One of Australia’s largest superannuation funds Sunsuper said it is being an opportunist about taking debt positions in some southern Europe and Asian real estate markets, including with the small amount of debt it holds in the stricken China Evergrande Group.
Sunsuper, which manages AU$85 billion ($61.6 billion) of assets ‒ about 10% is in real estate ‒ is willing to take more risks when its senior debt strategy is performing well, said Head of Alternative Strategies Bruce Tomlinson during a panel discussion on real estate debt of AsianInvestor’s Private Assets Investment Week.
About half of the firm’s real estate debt positions are in funds, with the other half in non-funds through separately managed accounts or other mandates with external fund managers.
Its real estate lending exposure ranges from senior first-lien debt instruments to equity-like positions such as nonperforming loans. Its core positions mean it has positions in US mortgages, and construction finance in Australia and China, which is mostly senior debt.
Core-plus strategies include some junior mezzanine with senior lending above. These mezzanine arrangements are mainly special refinancing projects of a distressed nature, Tomlinson noted.
Tomlinson added that the firm has some exposure to nonperforming loans in Spain and Italy and occasionally also buys some thematic real estate loans in India, or higher risk debt in China and Korea if good opportunities come up.
Tomlinson also explained Sunsuper’s debt positions in one of the most talked about Chinese companies of the moment.
“Evergrande is blowing up and there are lots of people asking questions about that, such as what that means for high yield and real estate debt in Hong Kong and China. We've got some exposure there, but it's a modest part of our overall real estate debt exposure. We have very little direct exposed Evergrande,” he said, without disclosing any amounts.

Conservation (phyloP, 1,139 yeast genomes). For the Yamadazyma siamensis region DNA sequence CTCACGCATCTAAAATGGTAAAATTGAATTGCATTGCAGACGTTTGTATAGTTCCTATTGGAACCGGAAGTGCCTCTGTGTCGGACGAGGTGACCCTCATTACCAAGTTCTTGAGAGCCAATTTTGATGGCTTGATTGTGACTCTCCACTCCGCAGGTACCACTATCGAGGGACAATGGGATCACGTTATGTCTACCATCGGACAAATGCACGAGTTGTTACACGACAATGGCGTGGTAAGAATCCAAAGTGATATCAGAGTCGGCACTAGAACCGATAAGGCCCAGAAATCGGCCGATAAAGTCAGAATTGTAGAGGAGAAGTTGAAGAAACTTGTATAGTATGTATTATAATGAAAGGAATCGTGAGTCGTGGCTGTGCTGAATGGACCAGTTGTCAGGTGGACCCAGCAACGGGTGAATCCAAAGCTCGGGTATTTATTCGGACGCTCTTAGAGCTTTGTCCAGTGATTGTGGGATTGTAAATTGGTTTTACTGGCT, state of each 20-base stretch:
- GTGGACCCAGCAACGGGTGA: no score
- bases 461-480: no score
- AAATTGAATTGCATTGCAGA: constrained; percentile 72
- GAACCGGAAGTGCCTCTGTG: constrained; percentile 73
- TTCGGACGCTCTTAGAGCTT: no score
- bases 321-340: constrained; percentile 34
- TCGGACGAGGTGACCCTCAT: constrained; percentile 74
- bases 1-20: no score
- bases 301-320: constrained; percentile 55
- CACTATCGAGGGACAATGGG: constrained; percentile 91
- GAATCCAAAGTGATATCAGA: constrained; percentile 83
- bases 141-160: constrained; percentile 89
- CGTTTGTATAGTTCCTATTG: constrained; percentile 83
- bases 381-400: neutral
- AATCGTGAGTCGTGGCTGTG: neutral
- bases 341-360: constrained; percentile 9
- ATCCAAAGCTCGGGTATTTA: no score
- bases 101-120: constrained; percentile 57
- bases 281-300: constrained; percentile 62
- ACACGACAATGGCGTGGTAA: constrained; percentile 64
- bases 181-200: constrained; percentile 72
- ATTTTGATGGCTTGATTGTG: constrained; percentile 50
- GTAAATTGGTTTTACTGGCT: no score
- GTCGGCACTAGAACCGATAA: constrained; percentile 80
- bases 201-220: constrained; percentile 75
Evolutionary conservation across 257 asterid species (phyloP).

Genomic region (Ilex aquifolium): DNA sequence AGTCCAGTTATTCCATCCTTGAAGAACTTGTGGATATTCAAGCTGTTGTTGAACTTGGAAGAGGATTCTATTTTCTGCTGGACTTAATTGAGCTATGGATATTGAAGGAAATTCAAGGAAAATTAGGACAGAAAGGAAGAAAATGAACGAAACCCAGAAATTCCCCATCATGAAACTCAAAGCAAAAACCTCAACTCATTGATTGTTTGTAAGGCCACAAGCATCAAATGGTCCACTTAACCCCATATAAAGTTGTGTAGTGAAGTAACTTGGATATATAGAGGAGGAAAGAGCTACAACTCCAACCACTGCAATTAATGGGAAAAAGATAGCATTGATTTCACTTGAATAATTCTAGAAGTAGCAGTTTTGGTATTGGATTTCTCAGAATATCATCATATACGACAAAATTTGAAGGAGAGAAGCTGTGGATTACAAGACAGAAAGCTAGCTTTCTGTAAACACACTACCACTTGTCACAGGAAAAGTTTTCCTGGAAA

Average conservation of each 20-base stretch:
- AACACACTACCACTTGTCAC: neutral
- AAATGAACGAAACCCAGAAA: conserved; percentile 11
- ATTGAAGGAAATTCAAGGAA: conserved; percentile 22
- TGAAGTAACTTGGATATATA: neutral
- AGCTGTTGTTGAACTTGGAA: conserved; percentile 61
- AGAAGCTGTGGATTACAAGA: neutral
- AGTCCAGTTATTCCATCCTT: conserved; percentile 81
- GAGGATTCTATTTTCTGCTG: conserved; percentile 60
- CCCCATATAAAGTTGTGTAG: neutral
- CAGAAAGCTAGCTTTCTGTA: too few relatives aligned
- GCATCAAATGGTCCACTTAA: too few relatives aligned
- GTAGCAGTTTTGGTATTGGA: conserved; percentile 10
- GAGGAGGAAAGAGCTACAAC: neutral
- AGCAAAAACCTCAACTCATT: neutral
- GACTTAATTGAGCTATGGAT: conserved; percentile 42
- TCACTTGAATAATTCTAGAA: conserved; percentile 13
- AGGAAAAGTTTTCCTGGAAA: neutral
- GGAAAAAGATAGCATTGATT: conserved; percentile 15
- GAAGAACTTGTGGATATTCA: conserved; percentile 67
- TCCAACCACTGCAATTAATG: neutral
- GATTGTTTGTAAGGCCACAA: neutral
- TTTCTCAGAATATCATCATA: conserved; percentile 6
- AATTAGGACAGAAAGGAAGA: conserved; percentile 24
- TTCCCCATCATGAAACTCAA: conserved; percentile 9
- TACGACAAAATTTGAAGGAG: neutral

Evergrande, one of the largest property developers in China, is also the world’s most indebted with $300 billion in liabilities. Its recent default has sent shock waves through the market and China’s financial system.
Sunsuper is no stranger to other aspects of the China’s real estate market. “We have good exposure already to Australian and Chinese construction lending and been doing that for quite a few years,” Tomlinson said. “We'll continue with that.”
Under the merger process with QSuper to become a AU$200 billion superannuation fund Tomlinson stressed that supply won’t be an issue for its real estate strategies. The assets and liabilities of Sunsuper and QSuper will run parallel for a period, and the funds’ strong cash flow means their existing investment strategies will keep running in the medium term, he explained.
“There's plenty of funds at trillion dollars. So we don't think that $200 billion is going to be a problem in the medium term,” he said.
The panel also featured Toby Selman, senior advisor for real estate at New Zealand Superannuation Fund, who explained that in contrast to Sunsuper, his fund’s real estate portfolio was more focused on equity than debt.
Within debt instruments, it prefers syndicated loans. “We do find syndicated loans quite an effective way for us as a relatively small sovereign wealth fund compared to our peers, where we can transact quite efficiently rather than being at fund structures,” Selman said.
It recently completed several syndicated warehouse loans, and some syndicated development finance projects in Europe. It is also considering direct positions in Ireland and London, Selman said.
NZ Super just reported its best-ever annual return at 29.6%, with the fund reaching a size of $42 billion. Property investments only account for 1% of the portfolio, but Selman said as the fund grows, it will put more focus on real estate debt.